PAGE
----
By Ibrahim Hassan-Wuyo 

Dissatisfied with an assertion credited to Governor Nasir Ahmad El-Rufai of Kaduna State that forests inhabited by bandits be carpet-bombed, a social critic, Abubakar Atiku Nuhu Koko has said that doing so would cause serious damage to the environment and would take a long time to normalise. 

El-Rufai was quoted to have said  “I have always believed that we should carpet-bomb the forest; we can re-plant the trees after but, let’s carpet-bomb the forests, kill all of them. There will be collateral damage but it’s better to wipe them out and bring peace back to our communities so that agriculture and rural economies can pick up than to continue this touch and go, touch and go isolated responses to banditry”.

While justifying his call for the total annihilation of bandits in the state, the Governor said, ”They kill people in Sokoto, you mobilise the army there, and chase them out, they move to Kebbi, from Kebbi if they are bombed, they move to Kaduna. What should be done is to bomb them from the air, ground, troops on the ground at the same time in all five, six states of the North West plus Niger. And this problem can be sorted out in my view, in weeks. I believe the levels of insecurity now are at a tipping point and something is got to give. My hope is that what will give is the end of this banditry once and for all. It is a problem.”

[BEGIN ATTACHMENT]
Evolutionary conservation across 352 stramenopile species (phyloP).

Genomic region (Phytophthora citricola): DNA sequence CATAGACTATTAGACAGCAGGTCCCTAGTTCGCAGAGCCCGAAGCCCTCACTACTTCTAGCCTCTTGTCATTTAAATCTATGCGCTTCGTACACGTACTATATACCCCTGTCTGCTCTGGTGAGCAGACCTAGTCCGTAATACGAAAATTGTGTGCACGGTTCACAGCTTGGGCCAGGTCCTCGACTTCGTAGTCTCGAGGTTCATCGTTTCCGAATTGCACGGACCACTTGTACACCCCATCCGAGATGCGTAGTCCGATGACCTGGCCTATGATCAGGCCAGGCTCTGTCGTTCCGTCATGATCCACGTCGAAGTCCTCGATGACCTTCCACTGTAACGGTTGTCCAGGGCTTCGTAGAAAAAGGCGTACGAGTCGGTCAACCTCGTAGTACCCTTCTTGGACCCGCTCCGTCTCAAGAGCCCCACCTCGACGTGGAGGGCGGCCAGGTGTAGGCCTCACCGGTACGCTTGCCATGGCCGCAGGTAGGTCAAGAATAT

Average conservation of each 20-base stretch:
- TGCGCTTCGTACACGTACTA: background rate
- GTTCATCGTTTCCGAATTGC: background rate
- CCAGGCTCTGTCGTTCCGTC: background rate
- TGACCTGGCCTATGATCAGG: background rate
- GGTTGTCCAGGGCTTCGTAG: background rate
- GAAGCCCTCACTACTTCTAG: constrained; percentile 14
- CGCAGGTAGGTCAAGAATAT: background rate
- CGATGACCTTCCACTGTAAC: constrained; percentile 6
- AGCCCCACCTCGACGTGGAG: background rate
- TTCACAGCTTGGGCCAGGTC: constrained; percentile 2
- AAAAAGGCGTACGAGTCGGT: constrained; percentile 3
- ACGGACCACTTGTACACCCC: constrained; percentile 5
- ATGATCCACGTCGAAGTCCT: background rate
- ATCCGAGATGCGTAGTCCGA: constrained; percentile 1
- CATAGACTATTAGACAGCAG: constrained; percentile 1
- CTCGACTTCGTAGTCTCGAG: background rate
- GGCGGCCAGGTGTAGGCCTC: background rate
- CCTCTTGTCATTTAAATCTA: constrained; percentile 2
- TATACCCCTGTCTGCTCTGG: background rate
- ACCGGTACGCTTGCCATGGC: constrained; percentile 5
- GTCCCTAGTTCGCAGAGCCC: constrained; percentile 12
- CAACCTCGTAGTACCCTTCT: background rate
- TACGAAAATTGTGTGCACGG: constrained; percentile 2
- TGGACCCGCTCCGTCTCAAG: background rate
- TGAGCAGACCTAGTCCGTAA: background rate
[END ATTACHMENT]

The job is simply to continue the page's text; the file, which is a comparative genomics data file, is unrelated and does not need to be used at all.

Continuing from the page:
However, Abubakar Atiku Nuhu Koko, in a statement, observed that  ” during the Vietnam War, after using Carpet bombing tactics and strategies, the Americans have failed or not succeeded in clearing the notorious Vietnam fighters well entrenched in the heavily thick Vietnam forests, they resorted to spraying the thick forests with a chemical product to defoliate the forests in order to clear and expose the thick forests for them to target bombed the hidden camps of the fighters.:

” But the Chemical Orange is also toxic to humans and the environment; resulting in monumental collateral damages to the innocent civilians, animals and the environment; including rivers and streams.”

He said carpet bombing “is equally very expensive that the Nigerian government cannot afford, plus the fact it is going to involve too much human and animal collateral damages and is very harmful to the environment.”

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